Friday, September 09, 2005

The Art of Falling

Wednesday, May 18th, 2005; Location: Mount Somma, Pollena Trocchia, Italy
While climbing the mountain, we reached a very steep part where we had to grab at stalks of wheatgrass to pull ourselves up to a somewhat flatter part. I successfully pulled myself up by the stalks, only to find myself walking on an incline of old volcanic matrix. My journal tells the rest of the story:

"I was walking on a slanted side of the volcanic matrix and slowly I felt myself tip over until I fell completely into the brush! I never thought you could actually fall over in slow motion, but you can! I laughed hysterically at myself, and the vulcanologist and his wife helped me up."

Friday, September 9, 2005; Location: Brigham Young University, south side
As I was in my PDBIO 205 class, the sky decided to open up and a torrential downfall ensued. I had to get down to the Museum of Peoples and Cultures just south of campus, but decided to wait until the weather calmed down. About 10 minutes later, I left the MARB and headed south, only to realize that I should have listened to that little voice inside my head this morning that sounded something like this:

"It sure does look like rain today. Those rubber flip-flops will be quite treacherous in the rain. You'll probably slip and fall if you put those things on."

I had ignored the voice, and now, as I was trying to walk on wet cement, I had to do so very delicately so I wouldn't slip and fall. I was doing fine, until I reached stairs. I had a premonition that trying to walk down slippery stairs in rubber flip-flops would end in disaster. And it did. I hadn't even taken 2 steps when I slipped and fell on my behind. Ouch.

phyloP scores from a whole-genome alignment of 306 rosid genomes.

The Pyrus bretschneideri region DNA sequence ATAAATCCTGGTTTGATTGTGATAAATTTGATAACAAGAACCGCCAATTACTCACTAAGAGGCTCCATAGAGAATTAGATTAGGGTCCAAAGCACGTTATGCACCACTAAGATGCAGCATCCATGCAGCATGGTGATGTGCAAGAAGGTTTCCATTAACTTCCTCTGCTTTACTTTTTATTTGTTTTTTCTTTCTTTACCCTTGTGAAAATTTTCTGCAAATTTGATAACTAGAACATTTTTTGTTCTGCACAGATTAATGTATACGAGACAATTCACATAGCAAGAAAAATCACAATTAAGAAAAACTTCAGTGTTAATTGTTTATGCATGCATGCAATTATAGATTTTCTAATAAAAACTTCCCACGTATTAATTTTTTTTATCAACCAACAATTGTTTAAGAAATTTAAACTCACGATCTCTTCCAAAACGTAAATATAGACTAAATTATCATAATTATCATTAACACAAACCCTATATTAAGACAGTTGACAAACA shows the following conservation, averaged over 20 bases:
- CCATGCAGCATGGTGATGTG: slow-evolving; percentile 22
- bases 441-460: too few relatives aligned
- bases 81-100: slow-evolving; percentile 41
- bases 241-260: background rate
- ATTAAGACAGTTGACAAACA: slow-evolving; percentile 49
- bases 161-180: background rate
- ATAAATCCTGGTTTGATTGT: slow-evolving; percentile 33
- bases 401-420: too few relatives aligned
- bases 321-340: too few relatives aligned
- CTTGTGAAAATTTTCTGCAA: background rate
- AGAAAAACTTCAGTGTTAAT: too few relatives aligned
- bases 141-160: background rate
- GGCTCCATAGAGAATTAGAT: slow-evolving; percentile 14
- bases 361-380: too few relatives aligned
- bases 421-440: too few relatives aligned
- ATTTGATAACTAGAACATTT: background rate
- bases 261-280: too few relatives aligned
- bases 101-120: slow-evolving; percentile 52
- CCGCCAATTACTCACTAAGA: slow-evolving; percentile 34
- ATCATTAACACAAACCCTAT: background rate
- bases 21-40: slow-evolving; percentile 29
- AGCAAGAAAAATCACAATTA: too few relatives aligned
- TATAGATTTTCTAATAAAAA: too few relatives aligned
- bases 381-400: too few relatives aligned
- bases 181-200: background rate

In Conclusion:
I fall a lot.

7 comments:

  1. Some anonymous ho' used your blog for free advertising. that's cold. anyway, i was gonna say that it's alright to fall sometimes, especially to fall in love sometimes too.

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  2. But you fall with such grace and style.

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  3. This comment has been removed by a blog administrator.

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  4. And is it just me, or does that old volcanic matrix look like petrified barf?

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  5. falling on BYU stairs hurts too.

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  6. Please tell me you have Roy Silcox for PDBio 205!

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